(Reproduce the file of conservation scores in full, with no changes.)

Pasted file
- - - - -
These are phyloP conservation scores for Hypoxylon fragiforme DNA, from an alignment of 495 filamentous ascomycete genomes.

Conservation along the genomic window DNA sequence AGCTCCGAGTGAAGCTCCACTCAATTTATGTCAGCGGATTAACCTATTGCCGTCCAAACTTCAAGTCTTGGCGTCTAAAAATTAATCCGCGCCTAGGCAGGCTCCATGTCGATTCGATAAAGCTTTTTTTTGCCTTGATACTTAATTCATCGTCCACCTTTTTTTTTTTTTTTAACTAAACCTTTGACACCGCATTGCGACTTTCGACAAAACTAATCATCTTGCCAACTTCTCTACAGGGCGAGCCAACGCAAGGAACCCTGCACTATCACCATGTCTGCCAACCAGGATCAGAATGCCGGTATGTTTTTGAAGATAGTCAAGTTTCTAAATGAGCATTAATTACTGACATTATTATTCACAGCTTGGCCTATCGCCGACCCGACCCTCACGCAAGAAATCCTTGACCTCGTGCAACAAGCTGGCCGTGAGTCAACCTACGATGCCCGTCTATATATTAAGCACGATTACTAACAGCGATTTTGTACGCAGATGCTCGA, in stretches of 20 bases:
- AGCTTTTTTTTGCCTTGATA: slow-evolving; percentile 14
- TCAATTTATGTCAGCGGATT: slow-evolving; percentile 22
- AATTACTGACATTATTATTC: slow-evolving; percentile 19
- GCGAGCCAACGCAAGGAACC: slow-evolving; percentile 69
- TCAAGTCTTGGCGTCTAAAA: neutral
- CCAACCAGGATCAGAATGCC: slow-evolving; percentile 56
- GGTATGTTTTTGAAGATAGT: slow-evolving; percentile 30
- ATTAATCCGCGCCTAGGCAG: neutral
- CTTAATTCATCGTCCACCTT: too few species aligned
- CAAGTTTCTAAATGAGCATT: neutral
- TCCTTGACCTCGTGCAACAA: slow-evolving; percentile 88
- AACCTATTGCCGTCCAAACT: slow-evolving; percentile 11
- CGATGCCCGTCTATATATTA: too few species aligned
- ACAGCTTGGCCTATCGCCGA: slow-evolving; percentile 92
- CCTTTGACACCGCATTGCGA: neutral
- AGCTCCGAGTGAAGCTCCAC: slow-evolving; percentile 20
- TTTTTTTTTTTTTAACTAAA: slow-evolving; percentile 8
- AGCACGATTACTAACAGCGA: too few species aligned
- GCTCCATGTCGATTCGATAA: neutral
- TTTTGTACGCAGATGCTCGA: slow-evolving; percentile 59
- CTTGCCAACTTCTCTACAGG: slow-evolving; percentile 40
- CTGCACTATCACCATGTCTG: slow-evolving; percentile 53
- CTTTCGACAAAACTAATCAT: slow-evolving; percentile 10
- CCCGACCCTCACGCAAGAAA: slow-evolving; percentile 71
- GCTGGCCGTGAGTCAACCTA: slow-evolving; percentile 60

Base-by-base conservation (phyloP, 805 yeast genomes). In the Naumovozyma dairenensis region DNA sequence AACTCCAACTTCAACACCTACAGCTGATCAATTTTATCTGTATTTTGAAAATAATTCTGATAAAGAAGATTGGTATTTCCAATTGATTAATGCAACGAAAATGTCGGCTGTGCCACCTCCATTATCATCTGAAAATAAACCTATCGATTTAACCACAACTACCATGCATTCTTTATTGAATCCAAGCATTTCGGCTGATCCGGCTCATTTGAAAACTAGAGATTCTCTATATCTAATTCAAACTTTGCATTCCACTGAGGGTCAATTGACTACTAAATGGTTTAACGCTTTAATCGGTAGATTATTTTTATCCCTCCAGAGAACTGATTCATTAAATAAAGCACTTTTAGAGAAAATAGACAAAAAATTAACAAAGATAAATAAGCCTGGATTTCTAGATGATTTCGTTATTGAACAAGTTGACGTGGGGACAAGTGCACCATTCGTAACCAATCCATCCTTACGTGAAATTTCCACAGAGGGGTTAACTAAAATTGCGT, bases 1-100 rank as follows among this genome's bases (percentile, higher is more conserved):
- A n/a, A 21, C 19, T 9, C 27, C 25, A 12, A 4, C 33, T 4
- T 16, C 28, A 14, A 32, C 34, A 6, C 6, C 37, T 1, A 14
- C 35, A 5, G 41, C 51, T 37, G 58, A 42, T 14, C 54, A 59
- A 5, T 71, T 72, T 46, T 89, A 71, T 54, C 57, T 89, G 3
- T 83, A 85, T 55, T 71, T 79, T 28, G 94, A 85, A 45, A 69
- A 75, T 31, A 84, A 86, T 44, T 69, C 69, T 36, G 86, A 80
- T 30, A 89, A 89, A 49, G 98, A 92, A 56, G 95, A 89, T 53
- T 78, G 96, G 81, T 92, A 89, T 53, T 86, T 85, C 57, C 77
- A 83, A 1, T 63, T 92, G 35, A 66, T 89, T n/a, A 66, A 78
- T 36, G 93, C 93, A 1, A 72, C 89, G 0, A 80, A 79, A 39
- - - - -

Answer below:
These are phyloP conservation scores for Hypoxylon fragiforme DNA, from an alignment of 495 filamentous ascomycete genomes.

Conservation along the genomic window DNA sequence AGCTCCGAGTGAAGCTCCACTCAATTTATGTCAGCGGATTAACCTATTGCCGTCCAAACTTCAAGTCTTGGCGTCTAAAAATTAATCCGCGCCTAGGCAGGCTCCATGTCGATTCGATAAAGCTTTTTTTTGCCTTGATACTTAATTCATCGTCCACCTTTTTTTTTTTTTTTAACTAAACCTTTGACACCGCATTGCGACTTTCGACAAAACTAATCATCTTGCCAACTTCTCTACAGGGCGAGCCAACGCAAGGAACCCTGCACTATCACCATGTCTGCCAACCAGGATCAGAATGCCGGTATGTTTTTGAAGATAGTCAAGTTTCTAAATGAGCATTAATTACTGACATTATTATTCACAGCTTGGCCTATCGCCGACCCGACCCTCACGCAAGAAATCCTTGACCTCGTGCAACAAGCTGGCCGTGAGTCAACCTACGATGCCCGTCTATATATTAAGCACGATTACTAACAGCGATTTTGTACGCAGATGCTCGA, in stretches of 20 bases:
- AGCTTTTTTTTGCCTTGATA: slow-evolving; percentile 14
- TCAATTTATGTCAGCGGATT: slow-evolving; percentile 22
- AATTACTGACATTATTATTC: slow-evolving; percentile 19
- GCGAGCCAACGCAAGGAACC: slow-evolving; percentile 69
- TCAAGTCTTGGCGTCTAAAA: neutral
- CCAACCAGGATCAGAATGCC: slow-evolving; percentile 56
- GGTATGTTTTTGAAGATAGT: slow-evolving; percentile 30
- ATTAATCCGCGCCTAGGCAG: neutral
- CTTAATTCATCGTCCACCTT: too few species aligned
- CAAGTTTCTAAATGAGCATT: neutral
- TCCTTGACCTCGTGCAACAA: slow-evolving; percentile 88
- AACCTATTGCCGTCCAAACT: slow-evolving; percentile 11
- CGATGCCCGTCTATATATTA: too few species aligned
- ACAGCTTGGCCTATCGCCGA: slow-evolving; percentile 92
- CCTTTGACACCGCATTGCGA: neutral
- AGCTCCGAGTGAAGCTCCAC: slow-evolving; percentile 20
- TTTTTTTTTTTTTAACTAAA: slow-evolving; percentile 8
- AGCACGATTACTAACAGCGA: too few species aligned
- GCTCCATGTCGATTCGATAA: neutral
- TTTTGTACGCAGATGCTCGA: slow-evolving; percentile 59
- CTTGCCAACTTCTCTACAGG: slow-evolving; percentile 40
- CTGCACTATCACCATGTCTG: slow-evolving; percentile 53
- CTTTCGACAAAACTAATCAT: slow-evolving; percentile 10
- CCCGACCCTCACGCAAGAAA: slow-evolving; percentile 71
- GCTGGCCGTGAGTCAACCTA: slow-evolving; percentile 60

Base-by-base conservation (phyloP, 805 yeast genomes). In the Naumovozyma dairenensis region DNA sequence AACTCCAACTTCAACACCTACAGCTGATCAATTTTATCTGTATTTTGAAAATAATTCTGATAAAGAAGATTGGTATTTCCAATTGATTAATGCAACGAAAATGTCGGCTGTGCCACCTCCATTATCATCTGAAAATAAACCTATCGATTTAACCACAACTACCATGCATTCTTTATTGAATCCAAGCATTTCGGCTGATCCGGCTCATTTGAAAACTAGAGATTCTCTATATCTAATTCAAACTTTGCATTCCACTGAGGGTCAATTGACTACTAAATGGTTTAACGCTTTAATCGGTAGATTATTTTTATCCCTCCAGAGAACTGATTCATTAAATAAAGCACTTTTAGAGAAAATAGACAAAAAATTAACAAAGATAAATAAGCCTGGATTTCTAGATGATTTCGTTATTGAACAAGTTGACGTGGGGACAAGTGCACCATTCGTAACCAATCCATCCTTACGTGAAATTTCCACAGAGGGGTTAACTAAAATTGCGT, bases 1-100 rank as follows among this genome's bases (percentile, higher is more conserved):
- A n/a, A 21, C 19, T 9, C 27, C 25, A 12, A 4, C 33, T 4
- T 16, C 28, A 14, A 32, C 34, A 6, C 6, C 37, T 1, A 14
- C 35, A 5, G 41, C 51, T 37, G 58, A 42, T 14, C 54, A 59
- A 5, T 71, T 72, T 46, T 89, A 71, T 54, C 57, T 89, G 3
- T 83, A 85, T 55, T 71, T 79, T 28, G 94, A 85, A 45, A 69
- A 75, T 31, A 84, A 86, T 44, T 69, C 69, T 36, G 86, A 80
- T 30, A 89, A 89, A 49, G 98, A 92, A 56, G 95, A 89, T 53
- T 78, G 96, G 81, T 92, A 89, T 53, T 86, T 85, C 57, C 77
- A 83, A 1, T 63, T 92, G 35, A 66, T 89, T n/a, A 66, A 78
- T 36, G 93, C 93, A 1, A 72, C 89, G 0, A 80, A 79, A 39